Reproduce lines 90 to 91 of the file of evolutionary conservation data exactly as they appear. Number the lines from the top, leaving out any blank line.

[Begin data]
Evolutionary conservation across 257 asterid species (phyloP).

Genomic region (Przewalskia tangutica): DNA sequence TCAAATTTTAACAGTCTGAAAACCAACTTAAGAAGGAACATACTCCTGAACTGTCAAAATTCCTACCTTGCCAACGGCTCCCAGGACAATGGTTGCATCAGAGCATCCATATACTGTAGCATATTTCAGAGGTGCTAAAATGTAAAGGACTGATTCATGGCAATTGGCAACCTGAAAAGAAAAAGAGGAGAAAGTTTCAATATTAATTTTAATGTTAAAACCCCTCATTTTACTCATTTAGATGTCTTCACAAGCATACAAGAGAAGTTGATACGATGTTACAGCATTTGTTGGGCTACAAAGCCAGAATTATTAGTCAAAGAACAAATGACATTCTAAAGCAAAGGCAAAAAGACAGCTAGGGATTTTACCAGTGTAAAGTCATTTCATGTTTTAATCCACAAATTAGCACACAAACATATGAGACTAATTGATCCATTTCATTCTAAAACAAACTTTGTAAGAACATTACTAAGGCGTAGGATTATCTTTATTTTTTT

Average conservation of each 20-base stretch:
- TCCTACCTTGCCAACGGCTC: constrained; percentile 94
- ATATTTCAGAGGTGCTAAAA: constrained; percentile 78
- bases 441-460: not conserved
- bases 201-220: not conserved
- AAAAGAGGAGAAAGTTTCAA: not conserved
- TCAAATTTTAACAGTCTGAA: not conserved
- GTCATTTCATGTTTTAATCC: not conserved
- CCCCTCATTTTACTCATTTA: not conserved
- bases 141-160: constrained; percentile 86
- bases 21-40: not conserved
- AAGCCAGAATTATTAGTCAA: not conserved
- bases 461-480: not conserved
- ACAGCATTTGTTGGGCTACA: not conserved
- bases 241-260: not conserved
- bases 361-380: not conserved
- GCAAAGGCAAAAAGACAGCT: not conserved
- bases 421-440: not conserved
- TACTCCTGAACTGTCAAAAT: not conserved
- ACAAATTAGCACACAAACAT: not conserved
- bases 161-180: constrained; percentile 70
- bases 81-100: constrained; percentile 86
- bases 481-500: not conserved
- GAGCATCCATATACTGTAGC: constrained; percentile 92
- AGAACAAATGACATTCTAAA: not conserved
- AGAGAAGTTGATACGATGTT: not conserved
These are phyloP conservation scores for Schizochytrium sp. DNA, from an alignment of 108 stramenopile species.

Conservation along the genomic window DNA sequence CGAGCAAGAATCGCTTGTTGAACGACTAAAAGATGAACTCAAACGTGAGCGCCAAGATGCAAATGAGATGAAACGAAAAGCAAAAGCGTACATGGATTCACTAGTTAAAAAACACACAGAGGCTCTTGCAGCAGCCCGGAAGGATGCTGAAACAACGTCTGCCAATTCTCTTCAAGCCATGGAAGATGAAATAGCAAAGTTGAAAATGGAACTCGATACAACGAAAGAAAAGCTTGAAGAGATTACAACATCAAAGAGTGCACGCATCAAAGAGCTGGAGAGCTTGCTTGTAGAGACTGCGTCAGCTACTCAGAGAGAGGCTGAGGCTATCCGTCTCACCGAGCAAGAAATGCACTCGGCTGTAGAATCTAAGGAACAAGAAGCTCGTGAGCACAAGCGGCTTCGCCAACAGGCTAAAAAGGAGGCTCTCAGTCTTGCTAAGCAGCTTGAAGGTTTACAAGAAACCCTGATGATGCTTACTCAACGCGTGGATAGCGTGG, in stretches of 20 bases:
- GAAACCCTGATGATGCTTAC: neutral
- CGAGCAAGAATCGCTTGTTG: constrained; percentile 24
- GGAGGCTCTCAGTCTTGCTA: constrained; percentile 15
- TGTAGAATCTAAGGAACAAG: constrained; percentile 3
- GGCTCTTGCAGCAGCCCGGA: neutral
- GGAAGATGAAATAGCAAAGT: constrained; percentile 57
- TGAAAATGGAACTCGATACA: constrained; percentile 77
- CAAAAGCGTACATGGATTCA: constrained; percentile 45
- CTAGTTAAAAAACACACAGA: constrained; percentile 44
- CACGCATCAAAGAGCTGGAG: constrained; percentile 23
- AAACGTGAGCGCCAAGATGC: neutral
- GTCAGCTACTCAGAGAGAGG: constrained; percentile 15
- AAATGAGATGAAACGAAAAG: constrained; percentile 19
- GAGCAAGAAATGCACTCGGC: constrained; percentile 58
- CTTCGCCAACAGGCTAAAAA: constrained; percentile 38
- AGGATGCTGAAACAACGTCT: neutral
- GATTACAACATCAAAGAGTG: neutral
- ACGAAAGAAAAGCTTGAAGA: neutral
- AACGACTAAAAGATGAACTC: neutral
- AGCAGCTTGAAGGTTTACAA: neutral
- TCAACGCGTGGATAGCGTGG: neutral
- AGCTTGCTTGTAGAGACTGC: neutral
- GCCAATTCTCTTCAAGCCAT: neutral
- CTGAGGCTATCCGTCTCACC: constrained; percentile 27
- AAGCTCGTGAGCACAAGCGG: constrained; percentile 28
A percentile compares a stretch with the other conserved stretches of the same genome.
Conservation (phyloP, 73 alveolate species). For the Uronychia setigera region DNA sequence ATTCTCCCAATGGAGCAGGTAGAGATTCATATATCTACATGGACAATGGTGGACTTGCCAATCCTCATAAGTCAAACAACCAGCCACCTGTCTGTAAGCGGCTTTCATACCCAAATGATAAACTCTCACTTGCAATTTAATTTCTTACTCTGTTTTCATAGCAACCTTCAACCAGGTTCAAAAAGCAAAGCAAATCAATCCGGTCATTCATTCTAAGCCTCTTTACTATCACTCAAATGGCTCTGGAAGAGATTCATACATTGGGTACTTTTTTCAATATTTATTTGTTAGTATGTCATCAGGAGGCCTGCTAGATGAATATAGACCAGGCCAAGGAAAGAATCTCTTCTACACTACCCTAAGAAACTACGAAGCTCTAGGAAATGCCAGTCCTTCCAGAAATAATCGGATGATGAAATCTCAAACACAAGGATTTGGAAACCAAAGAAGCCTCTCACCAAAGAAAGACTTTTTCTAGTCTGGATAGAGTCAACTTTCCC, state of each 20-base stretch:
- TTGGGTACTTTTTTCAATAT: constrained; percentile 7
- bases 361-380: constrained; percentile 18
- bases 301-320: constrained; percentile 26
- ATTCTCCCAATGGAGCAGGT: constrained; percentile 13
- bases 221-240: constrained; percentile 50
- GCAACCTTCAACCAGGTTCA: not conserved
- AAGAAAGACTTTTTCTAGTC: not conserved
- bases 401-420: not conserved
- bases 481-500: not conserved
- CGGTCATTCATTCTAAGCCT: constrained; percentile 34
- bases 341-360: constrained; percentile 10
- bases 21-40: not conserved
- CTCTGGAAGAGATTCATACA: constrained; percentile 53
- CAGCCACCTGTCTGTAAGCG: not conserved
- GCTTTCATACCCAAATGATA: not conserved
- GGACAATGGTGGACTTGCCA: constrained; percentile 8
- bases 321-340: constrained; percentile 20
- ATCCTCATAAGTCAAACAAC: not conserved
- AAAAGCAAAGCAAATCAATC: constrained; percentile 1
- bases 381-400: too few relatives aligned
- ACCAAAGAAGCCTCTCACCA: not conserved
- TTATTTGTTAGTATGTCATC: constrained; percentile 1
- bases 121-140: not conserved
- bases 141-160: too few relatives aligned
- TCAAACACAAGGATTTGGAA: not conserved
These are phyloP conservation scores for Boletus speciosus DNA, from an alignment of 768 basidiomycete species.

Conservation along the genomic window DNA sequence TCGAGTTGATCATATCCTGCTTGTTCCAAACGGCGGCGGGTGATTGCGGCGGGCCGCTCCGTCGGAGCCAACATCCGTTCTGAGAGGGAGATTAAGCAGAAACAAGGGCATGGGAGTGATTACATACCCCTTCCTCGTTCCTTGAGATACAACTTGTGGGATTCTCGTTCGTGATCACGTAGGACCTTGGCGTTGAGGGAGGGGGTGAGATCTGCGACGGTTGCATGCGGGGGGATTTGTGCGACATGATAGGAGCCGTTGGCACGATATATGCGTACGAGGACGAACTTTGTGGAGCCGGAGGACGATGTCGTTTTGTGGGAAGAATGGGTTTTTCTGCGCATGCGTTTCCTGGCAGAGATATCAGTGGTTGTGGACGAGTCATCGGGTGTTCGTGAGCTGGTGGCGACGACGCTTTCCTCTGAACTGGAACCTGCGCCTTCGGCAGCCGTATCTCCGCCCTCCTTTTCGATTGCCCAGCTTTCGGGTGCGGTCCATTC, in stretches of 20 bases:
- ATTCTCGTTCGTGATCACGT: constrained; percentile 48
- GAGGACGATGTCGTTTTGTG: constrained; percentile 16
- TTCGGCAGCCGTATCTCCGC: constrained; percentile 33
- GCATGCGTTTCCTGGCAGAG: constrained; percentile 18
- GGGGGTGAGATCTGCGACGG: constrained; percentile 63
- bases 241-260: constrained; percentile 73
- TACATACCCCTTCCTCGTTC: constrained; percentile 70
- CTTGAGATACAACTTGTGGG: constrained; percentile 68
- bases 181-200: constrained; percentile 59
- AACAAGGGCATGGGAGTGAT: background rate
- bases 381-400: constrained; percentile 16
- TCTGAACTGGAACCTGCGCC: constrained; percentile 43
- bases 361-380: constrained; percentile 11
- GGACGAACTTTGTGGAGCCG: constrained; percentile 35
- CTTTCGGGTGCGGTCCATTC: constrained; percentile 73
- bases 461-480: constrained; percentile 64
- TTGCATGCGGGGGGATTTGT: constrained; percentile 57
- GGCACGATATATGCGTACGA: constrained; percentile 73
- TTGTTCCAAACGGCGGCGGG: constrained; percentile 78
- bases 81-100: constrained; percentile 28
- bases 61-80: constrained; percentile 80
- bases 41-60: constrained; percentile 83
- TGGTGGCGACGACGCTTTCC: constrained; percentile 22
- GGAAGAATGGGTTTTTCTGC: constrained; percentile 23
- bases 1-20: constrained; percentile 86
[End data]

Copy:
- bases 241-260: constrained; percentile 73
- TACATACCCCTTCCTCGTTC: constrained; percentile 70